Bill Grant

The hon. Gentleman makes his point very clearly, but my answer is that as a nation we have to learn to reduce our use of plastic. Let us not produce so much in the first place—and if we do produce it, it should have to be recyclable. It was mentioned earlier that China is no longer accepting waste imports, but why should we burden other nations with our waste? Let us reduce our waste and live under a managed waste system that we can cope with, without burdening other nations. We also need to make the polluter pay and generally reform the packaging producer responsibility system.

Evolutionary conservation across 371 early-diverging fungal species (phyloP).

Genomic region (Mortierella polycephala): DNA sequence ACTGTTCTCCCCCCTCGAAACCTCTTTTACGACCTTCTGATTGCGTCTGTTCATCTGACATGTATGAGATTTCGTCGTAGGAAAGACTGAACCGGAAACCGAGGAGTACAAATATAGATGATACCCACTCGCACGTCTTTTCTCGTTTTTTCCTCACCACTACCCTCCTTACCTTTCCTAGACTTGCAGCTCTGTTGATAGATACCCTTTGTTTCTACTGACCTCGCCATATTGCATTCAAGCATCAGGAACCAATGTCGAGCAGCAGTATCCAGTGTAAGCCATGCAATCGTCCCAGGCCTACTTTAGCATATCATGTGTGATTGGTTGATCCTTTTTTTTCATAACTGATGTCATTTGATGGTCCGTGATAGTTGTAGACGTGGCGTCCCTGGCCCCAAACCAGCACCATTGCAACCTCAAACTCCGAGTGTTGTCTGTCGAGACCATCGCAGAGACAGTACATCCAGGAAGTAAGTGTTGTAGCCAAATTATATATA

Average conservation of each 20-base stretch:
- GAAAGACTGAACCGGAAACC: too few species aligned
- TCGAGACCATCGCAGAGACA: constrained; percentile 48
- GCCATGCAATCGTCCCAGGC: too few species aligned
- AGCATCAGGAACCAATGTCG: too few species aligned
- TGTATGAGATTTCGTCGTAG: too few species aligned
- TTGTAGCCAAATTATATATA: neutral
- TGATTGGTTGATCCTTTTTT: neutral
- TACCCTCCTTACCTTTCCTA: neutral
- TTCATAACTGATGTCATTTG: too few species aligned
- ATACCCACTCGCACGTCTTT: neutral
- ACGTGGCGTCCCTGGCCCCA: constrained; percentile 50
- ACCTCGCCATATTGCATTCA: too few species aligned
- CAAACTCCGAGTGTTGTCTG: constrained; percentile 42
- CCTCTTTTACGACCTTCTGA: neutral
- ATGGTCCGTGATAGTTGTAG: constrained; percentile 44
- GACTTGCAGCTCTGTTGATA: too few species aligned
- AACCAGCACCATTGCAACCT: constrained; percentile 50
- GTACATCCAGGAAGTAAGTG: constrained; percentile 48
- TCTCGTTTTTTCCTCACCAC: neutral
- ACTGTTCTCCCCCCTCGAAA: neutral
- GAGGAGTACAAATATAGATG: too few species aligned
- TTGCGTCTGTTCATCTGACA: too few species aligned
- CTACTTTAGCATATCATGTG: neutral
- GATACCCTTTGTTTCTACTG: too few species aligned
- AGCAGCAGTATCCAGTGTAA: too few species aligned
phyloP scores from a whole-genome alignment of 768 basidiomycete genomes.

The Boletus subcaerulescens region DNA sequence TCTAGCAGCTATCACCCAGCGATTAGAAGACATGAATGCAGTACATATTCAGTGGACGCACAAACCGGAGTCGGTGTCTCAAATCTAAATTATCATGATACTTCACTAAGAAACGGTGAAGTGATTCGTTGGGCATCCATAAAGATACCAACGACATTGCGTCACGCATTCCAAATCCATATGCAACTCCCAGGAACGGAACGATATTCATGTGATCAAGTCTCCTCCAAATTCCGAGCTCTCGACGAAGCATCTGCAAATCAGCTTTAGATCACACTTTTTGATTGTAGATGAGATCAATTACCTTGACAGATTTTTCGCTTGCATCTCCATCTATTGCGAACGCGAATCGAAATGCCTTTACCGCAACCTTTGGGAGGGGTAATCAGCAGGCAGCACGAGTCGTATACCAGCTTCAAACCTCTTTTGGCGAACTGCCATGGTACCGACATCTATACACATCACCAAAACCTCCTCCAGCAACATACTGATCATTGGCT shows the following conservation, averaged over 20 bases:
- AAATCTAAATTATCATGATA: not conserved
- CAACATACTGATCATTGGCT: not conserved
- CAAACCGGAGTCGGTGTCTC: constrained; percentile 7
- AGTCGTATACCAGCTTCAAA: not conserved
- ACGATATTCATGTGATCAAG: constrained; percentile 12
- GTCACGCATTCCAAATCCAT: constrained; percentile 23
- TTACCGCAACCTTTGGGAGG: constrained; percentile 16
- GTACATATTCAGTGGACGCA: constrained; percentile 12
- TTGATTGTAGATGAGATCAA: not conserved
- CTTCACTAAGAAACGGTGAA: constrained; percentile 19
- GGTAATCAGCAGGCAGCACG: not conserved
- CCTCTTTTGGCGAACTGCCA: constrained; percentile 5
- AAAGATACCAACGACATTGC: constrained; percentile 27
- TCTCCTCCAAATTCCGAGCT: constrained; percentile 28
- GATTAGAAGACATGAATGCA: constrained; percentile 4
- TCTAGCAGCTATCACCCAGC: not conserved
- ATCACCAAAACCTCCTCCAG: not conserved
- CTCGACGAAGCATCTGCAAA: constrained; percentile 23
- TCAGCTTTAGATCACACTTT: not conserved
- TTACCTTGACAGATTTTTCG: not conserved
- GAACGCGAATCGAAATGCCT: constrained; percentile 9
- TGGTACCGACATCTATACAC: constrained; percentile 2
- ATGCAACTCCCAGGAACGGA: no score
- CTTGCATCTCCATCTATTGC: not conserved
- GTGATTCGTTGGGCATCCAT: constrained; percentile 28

It will be interesting in due course to digest the response to the Government’s call for evidence and the findings that emanate from the recent consultations. I know that lately the Minister and the Department have taken greater steps on environmental matters than ever before, but I would be delighted to see a special focus on plastic waste. In the meantime, can the Minister confirm what support, if any, the Government are providing for the various plastic initiatives such as the waste and resources action plan, the plastics industry recycling action plan and the UK circular plastics network? We have done a great deal, but there is no doubt that a great deal more needs to be done to reduce the dependency of this nation and others on plastic.